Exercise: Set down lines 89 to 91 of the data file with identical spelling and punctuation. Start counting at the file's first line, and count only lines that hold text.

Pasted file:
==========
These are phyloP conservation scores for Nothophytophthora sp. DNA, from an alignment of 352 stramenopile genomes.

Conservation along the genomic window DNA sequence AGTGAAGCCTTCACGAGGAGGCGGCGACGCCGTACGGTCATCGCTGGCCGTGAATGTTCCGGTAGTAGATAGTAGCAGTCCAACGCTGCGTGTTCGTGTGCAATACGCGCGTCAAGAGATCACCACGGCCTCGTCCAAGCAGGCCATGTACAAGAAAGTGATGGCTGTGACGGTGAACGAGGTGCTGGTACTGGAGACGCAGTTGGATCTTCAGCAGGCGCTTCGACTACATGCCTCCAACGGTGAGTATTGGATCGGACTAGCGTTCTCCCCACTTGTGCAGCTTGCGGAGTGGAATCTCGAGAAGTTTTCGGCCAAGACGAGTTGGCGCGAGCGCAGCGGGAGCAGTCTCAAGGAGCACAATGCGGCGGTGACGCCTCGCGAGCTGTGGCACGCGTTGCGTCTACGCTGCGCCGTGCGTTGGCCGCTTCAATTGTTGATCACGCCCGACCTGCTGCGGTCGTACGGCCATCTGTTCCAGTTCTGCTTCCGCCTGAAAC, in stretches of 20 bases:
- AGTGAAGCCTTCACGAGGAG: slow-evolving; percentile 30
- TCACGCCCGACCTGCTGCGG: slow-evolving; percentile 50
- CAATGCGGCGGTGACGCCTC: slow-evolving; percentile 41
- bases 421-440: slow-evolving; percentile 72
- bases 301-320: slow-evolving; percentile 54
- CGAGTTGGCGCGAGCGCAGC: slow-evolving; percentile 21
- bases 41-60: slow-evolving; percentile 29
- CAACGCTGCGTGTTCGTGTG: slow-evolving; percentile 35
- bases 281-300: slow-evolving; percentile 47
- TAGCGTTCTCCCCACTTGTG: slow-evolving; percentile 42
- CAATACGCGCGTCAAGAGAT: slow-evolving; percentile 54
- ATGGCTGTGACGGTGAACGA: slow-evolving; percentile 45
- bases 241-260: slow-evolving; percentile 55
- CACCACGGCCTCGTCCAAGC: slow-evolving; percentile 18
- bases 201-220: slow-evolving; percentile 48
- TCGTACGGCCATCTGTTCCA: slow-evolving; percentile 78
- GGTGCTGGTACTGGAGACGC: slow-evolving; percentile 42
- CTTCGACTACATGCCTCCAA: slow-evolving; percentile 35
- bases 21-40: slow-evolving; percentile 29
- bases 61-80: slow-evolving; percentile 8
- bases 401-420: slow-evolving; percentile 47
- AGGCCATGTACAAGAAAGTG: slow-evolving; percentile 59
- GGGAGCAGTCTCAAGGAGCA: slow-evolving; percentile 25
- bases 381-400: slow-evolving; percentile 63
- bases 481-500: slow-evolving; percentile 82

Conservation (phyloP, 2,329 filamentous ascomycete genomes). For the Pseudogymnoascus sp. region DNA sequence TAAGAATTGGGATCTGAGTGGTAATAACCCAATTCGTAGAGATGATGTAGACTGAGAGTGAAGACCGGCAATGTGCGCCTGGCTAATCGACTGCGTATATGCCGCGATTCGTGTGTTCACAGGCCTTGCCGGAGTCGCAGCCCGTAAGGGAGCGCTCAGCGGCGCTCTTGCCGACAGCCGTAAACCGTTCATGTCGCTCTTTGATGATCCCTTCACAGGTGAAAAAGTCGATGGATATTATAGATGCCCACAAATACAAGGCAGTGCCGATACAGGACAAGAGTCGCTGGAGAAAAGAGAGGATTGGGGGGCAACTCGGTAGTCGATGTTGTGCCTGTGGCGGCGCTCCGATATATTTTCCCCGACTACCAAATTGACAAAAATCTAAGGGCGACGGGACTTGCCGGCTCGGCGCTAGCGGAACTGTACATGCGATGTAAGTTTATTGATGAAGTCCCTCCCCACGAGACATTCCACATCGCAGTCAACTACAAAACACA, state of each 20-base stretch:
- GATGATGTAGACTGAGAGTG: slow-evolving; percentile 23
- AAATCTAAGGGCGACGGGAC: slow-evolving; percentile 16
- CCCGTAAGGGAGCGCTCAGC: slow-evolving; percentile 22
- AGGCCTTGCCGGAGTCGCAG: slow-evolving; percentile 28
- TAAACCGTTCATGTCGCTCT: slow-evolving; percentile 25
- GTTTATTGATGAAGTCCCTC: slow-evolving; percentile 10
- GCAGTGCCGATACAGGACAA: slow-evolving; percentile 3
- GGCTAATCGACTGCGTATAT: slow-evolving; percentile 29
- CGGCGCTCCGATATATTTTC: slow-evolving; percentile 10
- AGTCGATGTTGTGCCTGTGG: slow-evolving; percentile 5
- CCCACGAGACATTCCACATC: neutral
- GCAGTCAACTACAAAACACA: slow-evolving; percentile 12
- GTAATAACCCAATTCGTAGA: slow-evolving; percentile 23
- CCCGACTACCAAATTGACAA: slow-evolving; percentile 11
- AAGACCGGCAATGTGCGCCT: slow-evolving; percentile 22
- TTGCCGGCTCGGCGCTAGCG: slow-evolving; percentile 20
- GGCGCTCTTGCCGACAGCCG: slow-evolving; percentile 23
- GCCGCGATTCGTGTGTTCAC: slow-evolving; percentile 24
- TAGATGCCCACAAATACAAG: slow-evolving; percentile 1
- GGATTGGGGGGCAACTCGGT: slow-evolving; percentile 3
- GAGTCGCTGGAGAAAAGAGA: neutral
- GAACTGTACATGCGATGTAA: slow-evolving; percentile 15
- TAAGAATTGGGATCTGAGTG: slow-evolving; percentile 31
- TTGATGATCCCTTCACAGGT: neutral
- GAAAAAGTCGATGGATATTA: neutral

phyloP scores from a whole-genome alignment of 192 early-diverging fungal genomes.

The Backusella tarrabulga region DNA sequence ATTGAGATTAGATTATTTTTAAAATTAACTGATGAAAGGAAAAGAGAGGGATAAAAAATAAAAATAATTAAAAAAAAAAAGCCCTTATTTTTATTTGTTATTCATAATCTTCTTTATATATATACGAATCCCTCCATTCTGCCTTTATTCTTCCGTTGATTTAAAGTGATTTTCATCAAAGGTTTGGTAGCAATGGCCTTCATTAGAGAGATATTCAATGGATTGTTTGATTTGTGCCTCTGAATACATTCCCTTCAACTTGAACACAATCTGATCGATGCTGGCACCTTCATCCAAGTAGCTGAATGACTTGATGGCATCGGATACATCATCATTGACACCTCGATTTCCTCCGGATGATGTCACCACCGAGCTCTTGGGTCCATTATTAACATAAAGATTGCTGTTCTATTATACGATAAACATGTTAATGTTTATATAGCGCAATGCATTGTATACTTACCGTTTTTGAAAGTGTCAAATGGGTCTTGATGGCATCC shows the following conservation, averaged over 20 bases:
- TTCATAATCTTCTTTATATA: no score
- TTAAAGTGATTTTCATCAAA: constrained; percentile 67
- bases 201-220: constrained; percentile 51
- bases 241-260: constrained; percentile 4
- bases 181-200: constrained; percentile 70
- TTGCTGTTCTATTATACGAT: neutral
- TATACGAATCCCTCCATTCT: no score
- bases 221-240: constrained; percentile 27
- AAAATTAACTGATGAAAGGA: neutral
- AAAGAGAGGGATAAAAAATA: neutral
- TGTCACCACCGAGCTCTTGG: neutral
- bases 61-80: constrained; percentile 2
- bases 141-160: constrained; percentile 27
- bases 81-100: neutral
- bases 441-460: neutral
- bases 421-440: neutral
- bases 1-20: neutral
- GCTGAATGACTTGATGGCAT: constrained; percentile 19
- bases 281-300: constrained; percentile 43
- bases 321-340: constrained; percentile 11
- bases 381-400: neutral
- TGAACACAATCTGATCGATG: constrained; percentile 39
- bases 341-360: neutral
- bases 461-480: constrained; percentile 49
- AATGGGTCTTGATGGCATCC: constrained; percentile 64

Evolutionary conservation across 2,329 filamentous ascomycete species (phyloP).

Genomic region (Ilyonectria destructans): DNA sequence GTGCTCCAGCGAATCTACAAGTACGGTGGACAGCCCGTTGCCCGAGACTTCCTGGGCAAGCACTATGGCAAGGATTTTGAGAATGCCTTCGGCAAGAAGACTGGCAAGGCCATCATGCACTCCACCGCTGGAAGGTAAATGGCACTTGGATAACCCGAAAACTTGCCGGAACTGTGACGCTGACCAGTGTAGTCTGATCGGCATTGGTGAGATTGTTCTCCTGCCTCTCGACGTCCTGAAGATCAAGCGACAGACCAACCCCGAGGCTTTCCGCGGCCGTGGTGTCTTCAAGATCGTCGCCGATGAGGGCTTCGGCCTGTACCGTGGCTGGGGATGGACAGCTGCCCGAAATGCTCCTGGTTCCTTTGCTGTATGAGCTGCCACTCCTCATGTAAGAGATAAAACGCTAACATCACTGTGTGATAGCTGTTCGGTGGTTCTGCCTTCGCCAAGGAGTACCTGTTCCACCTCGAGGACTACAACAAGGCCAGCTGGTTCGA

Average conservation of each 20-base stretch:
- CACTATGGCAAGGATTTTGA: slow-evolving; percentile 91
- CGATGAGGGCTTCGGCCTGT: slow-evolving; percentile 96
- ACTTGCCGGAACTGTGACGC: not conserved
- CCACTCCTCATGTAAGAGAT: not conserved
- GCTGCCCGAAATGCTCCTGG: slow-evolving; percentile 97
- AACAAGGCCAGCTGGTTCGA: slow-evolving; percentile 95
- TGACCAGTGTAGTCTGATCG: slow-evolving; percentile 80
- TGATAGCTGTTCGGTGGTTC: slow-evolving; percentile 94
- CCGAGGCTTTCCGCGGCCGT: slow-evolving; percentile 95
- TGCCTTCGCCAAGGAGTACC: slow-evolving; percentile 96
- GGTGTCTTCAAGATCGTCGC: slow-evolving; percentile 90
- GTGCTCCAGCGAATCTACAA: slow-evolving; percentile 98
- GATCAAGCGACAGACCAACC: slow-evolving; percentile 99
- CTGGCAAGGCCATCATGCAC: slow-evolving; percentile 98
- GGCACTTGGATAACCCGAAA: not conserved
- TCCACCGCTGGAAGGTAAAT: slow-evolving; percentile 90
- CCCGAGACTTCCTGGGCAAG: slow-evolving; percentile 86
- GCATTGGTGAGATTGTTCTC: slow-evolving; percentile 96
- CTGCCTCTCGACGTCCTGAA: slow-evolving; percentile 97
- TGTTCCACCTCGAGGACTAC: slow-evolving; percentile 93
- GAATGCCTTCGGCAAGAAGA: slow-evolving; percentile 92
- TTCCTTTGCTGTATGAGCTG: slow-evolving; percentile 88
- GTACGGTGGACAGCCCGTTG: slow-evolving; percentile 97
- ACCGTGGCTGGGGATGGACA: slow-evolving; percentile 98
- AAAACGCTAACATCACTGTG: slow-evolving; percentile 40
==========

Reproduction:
- AACAAGGCCAGCTGGTTCGA: slow-evolving; percentile 95
- TGACCAGTGTAGTCTGATCG: slow-evolving; percentile 80
- TGATAGCTGTTCGGTGGTTC: slow-evolving; percentile 94